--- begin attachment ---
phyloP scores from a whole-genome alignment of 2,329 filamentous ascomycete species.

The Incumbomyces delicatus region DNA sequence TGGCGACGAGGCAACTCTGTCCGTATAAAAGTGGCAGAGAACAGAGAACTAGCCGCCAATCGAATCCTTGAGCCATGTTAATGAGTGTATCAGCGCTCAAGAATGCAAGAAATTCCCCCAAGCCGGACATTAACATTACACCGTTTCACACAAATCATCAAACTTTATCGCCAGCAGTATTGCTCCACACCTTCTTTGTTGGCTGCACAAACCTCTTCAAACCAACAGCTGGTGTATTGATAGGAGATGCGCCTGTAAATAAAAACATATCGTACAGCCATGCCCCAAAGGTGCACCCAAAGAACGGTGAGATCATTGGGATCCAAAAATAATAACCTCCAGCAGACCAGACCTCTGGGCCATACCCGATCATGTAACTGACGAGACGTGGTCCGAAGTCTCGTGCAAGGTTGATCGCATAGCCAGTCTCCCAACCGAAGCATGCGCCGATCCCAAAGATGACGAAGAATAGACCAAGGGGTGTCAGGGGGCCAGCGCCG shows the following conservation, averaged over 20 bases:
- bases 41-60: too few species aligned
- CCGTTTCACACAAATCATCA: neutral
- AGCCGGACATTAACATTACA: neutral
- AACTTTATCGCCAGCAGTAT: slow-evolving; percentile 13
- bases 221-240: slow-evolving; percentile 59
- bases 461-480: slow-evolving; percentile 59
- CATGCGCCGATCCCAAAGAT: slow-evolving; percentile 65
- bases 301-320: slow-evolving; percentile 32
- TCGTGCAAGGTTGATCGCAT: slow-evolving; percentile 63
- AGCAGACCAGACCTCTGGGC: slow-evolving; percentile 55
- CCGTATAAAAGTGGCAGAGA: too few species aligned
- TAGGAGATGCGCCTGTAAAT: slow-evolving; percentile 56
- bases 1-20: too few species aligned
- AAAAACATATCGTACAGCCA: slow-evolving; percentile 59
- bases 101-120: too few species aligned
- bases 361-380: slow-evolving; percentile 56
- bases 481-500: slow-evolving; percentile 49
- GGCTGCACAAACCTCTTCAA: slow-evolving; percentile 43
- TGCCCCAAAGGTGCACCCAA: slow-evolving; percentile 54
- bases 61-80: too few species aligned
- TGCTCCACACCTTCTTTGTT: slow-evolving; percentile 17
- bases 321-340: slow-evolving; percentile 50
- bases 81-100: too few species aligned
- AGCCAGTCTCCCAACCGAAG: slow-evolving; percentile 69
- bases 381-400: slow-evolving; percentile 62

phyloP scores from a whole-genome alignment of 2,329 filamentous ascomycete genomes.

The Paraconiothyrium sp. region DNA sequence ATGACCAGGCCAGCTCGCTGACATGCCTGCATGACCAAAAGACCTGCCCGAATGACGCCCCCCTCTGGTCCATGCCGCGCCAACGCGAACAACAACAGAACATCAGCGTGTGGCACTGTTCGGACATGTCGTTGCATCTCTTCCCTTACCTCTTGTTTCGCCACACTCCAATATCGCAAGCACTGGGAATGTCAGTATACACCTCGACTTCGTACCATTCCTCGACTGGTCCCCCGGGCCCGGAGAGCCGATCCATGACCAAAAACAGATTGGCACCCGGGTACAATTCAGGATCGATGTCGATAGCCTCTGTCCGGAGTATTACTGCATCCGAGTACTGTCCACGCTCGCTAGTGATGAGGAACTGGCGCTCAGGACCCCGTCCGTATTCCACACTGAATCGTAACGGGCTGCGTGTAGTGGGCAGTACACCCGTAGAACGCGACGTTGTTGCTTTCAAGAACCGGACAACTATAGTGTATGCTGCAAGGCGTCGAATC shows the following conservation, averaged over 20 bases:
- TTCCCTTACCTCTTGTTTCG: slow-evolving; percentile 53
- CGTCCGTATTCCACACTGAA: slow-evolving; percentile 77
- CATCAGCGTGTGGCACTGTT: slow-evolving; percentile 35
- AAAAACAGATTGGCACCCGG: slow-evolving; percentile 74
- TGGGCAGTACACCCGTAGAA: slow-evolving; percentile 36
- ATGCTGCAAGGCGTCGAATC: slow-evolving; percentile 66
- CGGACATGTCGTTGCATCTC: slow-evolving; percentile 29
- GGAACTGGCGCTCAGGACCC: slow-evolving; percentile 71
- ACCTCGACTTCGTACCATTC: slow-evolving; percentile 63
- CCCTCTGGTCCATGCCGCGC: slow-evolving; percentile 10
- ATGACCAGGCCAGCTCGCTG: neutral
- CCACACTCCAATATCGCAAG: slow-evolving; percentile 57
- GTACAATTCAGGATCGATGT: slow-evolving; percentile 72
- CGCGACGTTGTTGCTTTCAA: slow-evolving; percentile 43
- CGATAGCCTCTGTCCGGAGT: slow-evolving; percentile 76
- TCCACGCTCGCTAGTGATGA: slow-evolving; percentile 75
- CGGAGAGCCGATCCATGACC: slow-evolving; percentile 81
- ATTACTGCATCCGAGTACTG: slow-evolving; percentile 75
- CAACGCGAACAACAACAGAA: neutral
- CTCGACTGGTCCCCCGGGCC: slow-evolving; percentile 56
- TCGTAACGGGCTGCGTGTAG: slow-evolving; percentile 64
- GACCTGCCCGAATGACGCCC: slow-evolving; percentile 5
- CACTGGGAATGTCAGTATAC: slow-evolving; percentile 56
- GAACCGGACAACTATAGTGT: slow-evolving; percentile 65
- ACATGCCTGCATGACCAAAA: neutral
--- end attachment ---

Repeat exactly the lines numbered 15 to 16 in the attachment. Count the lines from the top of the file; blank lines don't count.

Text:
- bases 1-20: too few species aligned
- AAAAACATATCGTACAGCCA: slow-evolving; percentile 59